“People think bodywork has only to do with muscles and fascia. I don’t think so. I think it has to do with letting go, leaning into discomfort, and breathing.
Inevitably our bodies tighten, we experience pain and, if left to our own devices, suffering. But the body knows. It knows what to do. All it needs is a little nudge. Just something to remind it. And touch is such a beautiful avenue.
The body would seem to be a rather perfect mirror of where we find our minds mentally, even emotionally.”
I wrote something to this effect recently, posting it on my social media, curious if it would pique anyone’s interest. Soon thereafter, a friend responded.
“As a body worker for 8+ years, I would add that more pain is not always a sign of growth or health.” They went on to explain that for many, chronic pain can desensitize nerves, and that this “no pain no gain” mentality is such an unhealthy, toxic piece in the body-working world.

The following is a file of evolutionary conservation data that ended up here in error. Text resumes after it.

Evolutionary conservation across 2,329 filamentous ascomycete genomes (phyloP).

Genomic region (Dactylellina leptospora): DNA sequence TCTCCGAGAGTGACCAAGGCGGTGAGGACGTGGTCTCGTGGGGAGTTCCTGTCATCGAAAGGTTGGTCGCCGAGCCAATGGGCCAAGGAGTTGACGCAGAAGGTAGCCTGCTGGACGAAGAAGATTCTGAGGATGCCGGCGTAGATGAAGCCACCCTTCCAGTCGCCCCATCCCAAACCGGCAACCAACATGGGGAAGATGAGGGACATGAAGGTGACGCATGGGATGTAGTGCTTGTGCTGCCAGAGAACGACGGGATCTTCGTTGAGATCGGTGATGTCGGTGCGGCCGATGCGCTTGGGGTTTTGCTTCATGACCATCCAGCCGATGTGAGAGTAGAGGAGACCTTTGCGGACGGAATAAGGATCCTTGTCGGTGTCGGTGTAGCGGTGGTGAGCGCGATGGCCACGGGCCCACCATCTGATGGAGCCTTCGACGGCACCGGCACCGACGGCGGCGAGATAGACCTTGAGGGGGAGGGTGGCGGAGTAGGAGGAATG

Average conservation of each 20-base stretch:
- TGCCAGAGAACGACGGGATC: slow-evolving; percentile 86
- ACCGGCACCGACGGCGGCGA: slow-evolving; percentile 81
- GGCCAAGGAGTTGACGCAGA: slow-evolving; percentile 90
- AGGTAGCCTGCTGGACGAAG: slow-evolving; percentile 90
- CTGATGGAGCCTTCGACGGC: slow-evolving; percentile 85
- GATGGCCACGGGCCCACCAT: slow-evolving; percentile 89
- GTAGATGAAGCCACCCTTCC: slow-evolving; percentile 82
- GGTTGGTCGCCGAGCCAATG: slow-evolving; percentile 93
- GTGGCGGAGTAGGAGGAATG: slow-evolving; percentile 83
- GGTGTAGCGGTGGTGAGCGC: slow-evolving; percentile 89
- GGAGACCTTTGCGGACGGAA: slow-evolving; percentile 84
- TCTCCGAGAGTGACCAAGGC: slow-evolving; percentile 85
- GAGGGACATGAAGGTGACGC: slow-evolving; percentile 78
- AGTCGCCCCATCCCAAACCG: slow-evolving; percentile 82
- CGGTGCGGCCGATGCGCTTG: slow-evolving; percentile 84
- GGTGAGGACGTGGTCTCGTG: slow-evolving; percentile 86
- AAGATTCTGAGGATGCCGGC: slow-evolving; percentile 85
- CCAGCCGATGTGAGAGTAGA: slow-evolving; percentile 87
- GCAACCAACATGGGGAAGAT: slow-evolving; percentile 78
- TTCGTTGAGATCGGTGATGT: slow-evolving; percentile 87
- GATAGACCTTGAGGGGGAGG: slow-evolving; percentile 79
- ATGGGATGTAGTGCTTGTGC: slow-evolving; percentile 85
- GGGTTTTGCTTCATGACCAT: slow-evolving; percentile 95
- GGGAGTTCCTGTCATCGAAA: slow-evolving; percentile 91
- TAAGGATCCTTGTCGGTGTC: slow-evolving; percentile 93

This really piqued MY interest. I hadn’t thought that was what I had written about at all!
All of a sudden, we were now discussing not only the body, but also the mind. And I absolutely love how interconnected these two truly are.
In Tibetan Buddhism, we find a description of two distinct “bodies.” Chogyam Trungpa, for all his eccentricities, was incredibly skilled at putting Buddhist thought into a psychological lens, and so called these two the “body-body” and the “psychosomatic body.”
The body-body is, for all intents and purposes, just the body.
The psychosomatic body, however, is generally how we relate to ourselves. This is the body we see with our eyes; this body we have actually created with our minds.
I love this distinction. I actually see it on a daily basis.
Sometimes I look a certain way to myself, while at other times I feel that I look wholly different.
Perhaps you’ve heard of the diagnosis of body-dysmorphia, a classification we tend to diagnose those with eating disorders. In essence, a diagnosis such as this asks the question as to whether the way we see ourselves is in fact the way we are (or at least, the way the majority of others see us). If these two are incongruent—if we see ourselves as underweight or overweight while most others would disagree with such a sentiment—then a diagnosis such as this may be enacted.